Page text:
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The Leftovers’ turns the Rapture into a turgid drama

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Justin Theroux (right) polices The Leftovers.

Two and a half stars

The Leftovers Sundays, 10 p.m., HBO.

Lost co-creator Damon Lindelof could pretty much do anything he wanted following the end of his massively popular, endlessly discussed series, but he’s opted to return to TV with a show that mirrors many of the elements of Lost. The Leftovers is another sprawling, supernaturally tinged ensemble drama, although it’s much less overtly about mystical mysteries. Based on the novel by Tom Perrotta (who wrote the source material for the movies Election and Little Children), The Leftovers takes place three years after a Rapture-like event caused two percent of the world’s population (or about 140 million people) to suddenly disappear.

Unlike Lost, which was built around the question of why those particular people ended up on that particular island, The Leftovers isn’t really concerned with why so many people disappeared, or where they went. This isn’t Flash Forward (or any of the second-rate post-Lost serialized mysteries), with investigators working around the clock to figure out what happened and why. Instead, it’s a drama about a suburban New York town, where various characters attempt to move on with their lives after what some might regard as the end of the world.

At the same time, there are enough unexplained events and vague hints at the supernatural to frustrate viewers who crave answers. More frustrating is the show’s relentlessly bleak, unpleasant tone, its grating characters (including Justin Theroux as the protagonist, the town police chief) and its almost pompous self-seriousness. Lindelof and Perrotta (who is the show’s co-creator and fellow executive producer) strain to say something profound about grief and faith, but they mostly come up with characters who yell at each other or make empty speeches.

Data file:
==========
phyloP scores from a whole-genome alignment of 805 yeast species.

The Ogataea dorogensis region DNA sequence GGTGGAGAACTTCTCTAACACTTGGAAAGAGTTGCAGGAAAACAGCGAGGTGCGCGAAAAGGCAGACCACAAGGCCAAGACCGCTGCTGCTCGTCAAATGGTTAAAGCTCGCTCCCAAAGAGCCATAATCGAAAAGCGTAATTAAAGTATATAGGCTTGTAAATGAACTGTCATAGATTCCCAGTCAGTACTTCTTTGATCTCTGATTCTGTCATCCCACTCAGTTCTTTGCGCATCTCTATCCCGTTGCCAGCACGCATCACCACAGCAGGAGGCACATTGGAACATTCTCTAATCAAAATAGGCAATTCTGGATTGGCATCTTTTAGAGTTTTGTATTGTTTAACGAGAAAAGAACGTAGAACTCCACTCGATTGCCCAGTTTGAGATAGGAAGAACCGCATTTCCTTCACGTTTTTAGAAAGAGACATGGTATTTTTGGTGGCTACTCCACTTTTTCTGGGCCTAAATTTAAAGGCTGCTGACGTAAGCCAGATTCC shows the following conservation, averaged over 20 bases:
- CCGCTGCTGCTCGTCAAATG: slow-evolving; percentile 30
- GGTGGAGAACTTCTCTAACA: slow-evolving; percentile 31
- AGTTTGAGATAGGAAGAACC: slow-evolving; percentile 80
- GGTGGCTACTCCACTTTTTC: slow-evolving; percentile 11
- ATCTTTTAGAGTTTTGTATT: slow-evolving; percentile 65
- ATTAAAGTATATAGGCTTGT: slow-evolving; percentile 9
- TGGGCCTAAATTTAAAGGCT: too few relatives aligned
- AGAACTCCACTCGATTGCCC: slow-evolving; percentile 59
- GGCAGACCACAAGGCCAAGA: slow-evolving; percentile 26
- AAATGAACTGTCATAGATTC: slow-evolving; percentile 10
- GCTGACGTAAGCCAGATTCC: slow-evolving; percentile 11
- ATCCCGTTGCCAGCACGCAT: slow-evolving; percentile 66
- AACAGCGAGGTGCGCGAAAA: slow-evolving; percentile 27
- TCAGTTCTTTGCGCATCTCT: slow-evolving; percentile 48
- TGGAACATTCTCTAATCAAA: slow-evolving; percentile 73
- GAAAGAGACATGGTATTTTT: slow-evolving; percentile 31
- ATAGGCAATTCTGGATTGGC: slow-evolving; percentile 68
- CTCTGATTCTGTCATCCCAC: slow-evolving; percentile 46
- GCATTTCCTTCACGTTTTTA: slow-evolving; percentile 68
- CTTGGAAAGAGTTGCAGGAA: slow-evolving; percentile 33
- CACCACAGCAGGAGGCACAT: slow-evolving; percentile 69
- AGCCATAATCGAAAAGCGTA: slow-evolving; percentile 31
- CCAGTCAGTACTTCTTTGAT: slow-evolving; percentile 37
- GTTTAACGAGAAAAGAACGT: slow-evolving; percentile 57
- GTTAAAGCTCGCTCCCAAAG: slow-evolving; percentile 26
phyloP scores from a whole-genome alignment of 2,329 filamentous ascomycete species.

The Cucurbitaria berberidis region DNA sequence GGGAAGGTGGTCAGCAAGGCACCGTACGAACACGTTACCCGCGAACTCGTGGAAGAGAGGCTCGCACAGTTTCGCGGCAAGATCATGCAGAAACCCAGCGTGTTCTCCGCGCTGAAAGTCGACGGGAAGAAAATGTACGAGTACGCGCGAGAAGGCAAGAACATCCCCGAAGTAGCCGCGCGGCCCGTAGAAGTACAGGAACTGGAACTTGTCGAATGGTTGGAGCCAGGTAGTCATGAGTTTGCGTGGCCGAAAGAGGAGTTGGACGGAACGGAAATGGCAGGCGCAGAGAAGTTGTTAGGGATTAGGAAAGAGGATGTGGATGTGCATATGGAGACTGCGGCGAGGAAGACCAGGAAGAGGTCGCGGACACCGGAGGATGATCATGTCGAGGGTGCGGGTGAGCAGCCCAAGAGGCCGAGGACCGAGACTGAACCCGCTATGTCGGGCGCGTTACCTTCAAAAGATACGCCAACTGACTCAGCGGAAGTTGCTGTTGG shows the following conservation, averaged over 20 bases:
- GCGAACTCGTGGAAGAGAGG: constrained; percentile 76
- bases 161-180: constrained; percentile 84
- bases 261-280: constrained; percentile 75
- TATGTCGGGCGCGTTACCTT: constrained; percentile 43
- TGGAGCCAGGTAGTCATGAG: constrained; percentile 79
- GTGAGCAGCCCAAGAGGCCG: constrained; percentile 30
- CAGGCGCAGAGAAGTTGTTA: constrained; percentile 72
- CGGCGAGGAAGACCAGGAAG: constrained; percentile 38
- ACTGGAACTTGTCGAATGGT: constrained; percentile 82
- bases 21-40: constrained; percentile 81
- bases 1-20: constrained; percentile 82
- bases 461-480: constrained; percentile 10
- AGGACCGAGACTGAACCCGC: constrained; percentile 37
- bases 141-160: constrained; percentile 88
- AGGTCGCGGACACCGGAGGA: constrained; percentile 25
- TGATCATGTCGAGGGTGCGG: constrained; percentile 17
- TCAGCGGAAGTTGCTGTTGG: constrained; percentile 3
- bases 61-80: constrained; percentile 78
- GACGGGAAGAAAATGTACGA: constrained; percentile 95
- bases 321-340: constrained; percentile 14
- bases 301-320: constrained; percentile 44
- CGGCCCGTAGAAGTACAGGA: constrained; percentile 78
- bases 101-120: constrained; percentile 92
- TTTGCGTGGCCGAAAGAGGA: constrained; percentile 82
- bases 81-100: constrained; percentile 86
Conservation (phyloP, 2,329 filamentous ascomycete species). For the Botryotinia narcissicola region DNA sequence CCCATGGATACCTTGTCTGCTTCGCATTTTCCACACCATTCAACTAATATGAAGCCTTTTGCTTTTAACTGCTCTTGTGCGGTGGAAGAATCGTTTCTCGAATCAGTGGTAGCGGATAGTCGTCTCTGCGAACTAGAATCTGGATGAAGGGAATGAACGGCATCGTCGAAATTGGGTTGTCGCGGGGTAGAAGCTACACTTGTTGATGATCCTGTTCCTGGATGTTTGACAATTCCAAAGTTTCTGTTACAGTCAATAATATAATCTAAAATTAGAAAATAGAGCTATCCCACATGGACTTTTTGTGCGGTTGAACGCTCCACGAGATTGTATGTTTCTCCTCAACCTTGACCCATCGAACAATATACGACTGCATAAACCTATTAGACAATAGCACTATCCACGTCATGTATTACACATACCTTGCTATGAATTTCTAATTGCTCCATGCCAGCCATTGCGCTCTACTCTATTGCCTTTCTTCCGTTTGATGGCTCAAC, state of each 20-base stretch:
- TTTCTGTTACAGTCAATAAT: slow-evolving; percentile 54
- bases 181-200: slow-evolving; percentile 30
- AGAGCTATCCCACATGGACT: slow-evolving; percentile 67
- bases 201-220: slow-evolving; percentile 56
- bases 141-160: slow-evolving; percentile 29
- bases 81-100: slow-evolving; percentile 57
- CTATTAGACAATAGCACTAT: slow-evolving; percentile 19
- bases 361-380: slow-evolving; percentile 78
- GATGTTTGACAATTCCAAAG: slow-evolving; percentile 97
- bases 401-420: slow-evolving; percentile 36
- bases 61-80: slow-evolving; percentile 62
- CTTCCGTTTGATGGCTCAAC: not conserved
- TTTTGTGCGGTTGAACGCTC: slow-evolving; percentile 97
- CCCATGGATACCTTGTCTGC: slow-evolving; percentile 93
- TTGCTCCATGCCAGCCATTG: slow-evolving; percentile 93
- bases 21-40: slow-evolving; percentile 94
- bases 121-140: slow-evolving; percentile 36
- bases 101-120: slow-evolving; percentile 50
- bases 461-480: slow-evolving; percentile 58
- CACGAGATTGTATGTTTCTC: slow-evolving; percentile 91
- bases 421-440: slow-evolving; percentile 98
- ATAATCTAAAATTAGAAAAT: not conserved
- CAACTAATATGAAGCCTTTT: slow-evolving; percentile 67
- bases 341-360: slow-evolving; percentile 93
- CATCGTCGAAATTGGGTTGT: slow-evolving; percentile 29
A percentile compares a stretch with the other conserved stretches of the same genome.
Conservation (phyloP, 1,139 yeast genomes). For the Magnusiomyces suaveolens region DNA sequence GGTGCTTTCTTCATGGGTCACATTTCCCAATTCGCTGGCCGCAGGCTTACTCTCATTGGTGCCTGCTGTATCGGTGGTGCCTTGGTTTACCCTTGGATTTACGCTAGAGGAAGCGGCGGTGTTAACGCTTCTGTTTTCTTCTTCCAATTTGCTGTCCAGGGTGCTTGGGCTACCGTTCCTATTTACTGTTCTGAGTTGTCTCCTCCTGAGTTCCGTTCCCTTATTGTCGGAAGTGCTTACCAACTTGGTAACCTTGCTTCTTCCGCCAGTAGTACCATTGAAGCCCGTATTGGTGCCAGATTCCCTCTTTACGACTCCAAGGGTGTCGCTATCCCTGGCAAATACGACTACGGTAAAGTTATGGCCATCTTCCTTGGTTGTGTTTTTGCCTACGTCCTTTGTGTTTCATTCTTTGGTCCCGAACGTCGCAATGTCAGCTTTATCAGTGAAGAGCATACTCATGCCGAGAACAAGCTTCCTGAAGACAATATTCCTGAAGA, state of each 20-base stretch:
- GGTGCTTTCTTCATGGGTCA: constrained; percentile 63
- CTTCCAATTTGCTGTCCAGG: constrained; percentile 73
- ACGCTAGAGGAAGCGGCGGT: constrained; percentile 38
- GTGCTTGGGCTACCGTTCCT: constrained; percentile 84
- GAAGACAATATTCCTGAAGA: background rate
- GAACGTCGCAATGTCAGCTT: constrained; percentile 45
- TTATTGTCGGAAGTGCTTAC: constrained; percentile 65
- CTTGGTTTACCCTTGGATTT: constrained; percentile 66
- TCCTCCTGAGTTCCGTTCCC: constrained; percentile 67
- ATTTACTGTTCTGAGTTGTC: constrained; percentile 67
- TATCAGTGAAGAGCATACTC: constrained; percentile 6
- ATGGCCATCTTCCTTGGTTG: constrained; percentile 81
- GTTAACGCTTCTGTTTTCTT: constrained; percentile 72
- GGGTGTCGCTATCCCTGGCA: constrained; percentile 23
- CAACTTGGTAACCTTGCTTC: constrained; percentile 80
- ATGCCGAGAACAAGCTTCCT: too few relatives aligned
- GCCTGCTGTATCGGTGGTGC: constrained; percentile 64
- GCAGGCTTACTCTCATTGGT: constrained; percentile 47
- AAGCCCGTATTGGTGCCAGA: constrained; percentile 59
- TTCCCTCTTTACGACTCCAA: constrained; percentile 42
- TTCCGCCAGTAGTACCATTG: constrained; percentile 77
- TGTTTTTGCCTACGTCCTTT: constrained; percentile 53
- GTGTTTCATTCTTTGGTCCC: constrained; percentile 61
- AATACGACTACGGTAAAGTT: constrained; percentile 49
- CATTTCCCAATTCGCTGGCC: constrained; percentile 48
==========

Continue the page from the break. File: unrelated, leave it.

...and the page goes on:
There are some unsettling elements in The Leftovers, including a cult whose members dress all in white, chain smoke and never speak, but those elements are buried under the punishing nastiness and the smug parables (the entire third episode resembles one long Lost flashback about how everything is, like, totally connected). However seriously it took itself, Lost was always about adventure and excitement and wonder. The Leftovers has none of that.

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  • An astonishingly tone-deaf portrait of smug, patronizing privilege—a film that, despite being thoroughly English, exemplifies the concept of the ugly American.

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